To completely remove LibreOffice open a Terminal window and type: sudo apt-get remove --purge libreoffice sudo apt-get update To install the stable version of LibreOffice back: sudo apt-get install libreoffice Official Ubuntu repositories always use stable branch of LO, not betas.


3

To install from the download, you should have changed directory to the DEBS folder in the archive. You then should have according to the readme you would have used sudo dpkg -i *.deb In this post https://ask.libreoffice.org/en/question/22466/how-to-uninstall-libreoffice-on-ubuntu-in-terminal/ they say you can use: sudo dpkg -P libreoffice I might try ...


2

So, you have Ubuntu A and Ubuntu B. Let's say you boot up in Ubuntu A that you want to keep. Open GParted, unmount partition with Ubuntu B then select swap partition (if any), right-click on it and choose swapoff. Swapoff is important, so don't miss it. Select partition with Ubuntu B and delete that partition. Apply changes. Open a Terminal window and ...


0

If the two installation are on separate partitions and don't have any common mount points like /home or /bin, you can pretty much safely format the unwanted partition and generate new grub menu entries.


0

You can use GParted to format the partition and then run an upgrade grub command to update bootloader that the partition no longer has an OS.


0

Make your USB windows bootable, you can use unetbootin for that. Once you are done, connect that bootable USB to your system, go to BIOS, select USB as boot up device. When you are at Install Windows screen, press Shift+f10. Command prompt should open up. Type bootrec /fixmbr into the Command Prompt. Then install windows. After windows and all ...


0

You don't have to remove Ubuntu to install Windows, during windows installation bootup from disc you have the option to remove or format partitions and do a fresh install in it's place. If you have no Windows installation disc then their is a way to create a flash drive installer: http://pcsupport.about.com/od/windows7/a/install-windows-7-usb.htm


2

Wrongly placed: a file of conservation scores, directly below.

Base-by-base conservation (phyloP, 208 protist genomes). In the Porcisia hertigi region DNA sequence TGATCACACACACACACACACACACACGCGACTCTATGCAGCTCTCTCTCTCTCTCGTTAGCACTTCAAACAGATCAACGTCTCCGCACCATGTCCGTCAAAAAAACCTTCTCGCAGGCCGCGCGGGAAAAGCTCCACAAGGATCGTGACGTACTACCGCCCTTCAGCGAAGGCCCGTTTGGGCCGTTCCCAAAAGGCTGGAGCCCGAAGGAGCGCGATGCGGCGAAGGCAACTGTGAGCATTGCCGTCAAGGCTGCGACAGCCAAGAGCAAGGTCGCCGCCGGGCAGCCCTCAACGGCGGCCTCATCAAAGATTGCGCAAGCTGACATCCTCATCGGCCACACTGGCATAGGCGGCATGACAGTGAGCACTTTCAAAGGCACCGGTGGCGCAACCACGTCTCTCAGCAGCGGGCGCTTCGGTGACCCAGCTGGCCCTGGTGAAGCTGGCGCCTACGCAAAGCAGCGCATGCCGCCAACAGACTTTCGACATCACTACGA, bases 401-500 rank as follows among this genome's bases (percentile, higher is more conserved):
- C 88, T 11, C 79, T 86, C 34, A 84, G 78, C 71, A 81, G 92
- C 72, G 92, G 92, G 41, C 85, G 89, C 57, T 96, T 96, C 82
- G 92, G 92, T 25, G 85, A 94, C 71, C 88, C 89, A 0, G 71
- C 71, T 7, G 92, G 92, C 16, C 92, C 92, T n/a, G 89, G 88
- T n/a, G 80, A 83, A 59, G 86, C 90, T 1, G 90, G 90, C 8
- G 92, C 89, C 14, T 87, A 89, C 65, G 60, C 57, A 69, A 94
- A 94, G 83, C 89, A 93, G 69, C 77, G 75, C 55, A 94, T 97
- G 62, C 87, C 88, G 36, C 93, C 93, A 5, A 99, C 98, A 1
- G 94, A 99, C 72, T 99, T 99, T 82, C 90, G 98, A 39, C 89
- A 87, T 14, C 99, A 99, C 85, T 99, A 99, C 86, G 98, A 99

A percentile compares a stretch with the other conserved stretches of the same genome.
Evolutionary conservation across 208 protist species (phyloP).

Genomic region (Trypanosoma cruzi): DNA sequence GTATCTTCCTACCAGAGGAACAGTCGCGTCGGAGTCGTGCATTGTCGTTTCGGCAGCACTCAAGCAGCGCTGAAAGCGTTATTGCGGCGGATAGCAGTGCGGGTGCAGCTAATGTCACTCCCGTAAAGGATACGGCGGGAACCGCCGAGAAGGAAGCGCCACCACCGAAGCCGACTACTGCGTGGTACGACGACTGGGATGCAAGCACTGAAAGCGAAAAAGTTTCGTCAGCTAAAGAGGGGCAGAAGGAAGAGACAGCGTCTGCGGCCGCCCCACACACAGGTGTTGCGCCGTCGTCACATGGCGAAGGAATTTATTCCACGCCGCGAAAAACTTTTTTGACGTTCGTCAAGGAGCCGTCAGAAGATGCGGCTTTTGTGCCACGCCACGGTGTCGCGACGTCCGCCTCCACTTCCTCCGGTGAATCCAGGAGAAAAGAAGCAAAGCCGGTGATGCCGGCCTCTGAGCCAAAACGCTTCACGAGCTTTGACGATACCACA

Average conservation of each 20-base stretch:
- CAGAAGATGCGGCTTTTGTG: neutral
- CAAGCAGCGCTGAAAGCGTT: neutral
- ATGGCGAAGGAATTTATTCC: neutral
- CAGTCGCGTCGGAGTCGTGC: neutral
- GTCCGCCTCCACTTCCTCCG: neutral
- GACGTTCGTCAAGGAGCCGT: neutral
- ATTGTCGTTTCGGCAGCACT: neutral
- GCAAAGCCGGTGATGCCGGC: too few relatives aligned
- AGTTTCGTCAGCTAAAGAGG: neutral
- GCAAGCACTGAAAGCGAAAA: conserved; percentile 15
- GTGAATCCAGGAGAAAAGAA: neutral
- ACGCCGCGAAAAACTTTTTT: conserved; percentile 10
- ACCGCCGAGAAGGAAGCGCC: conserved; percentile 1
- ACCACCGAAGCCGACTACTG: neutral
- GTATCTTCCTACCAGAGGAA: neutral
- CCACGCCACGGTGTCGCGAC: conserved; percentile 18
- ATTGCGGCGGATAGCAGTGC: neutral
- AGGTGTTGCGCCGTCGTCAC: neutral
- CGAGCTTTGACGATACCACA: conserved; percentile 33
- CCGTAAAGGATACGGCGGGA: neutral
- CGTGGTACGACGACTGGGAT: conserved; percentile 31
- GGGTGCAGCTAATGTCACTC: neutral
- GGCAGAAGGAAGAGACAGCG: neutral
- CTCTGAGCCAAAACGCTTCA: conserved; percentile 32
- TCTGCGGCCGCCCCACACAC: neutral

Head over to ubuntu.com and download Ubuntu. Then follow these instructions to burn the downloaded ISO image to a flash drive. Once that's done reboot the computer and boot to the USB, clicking "try ubuntu" when the option presents itself. You will need a few packages to add HFS support, so connect the machine to the network, then open a terminal and run: ...


2

Assuming you did not build OpenJDK from source, this will uninstall any package starting with openjdk: sudo apt remove --purge "^openjdk.*" Including any program depending on a Java runtime environment.


0

It looks like you have basically undone all the steps, so you should be back to a clean slate. Perhaps even restart your computer before proceeding just to make sure. The following steps worked for me on Ubuntu 16.04. To install Telegram, try: sudo add-apt-repository ppa:atareao/telegram sudo apt update sudo apt install telegram You should be able to ...


1

They are meant to be packages no longer used any more, it is likely that packages have been installed which replace them, but if you don't want to remove them, just don't run sudo apt-get autoremove and bare with the message (if you don't run that command the upgrade won't remove those packages). Also, it is inadvisable to run sudo apt-get upgrade as that ...


0

Insert the "exploitation" livecd, boot it up to desktop, open GParted, erase ext partition and swap partition. Reboot. Insert the Windows instalation cd and choose Repair Windows option. Wait for the process to finish. Reboot again. Ta da!



Top 50 recent answers are included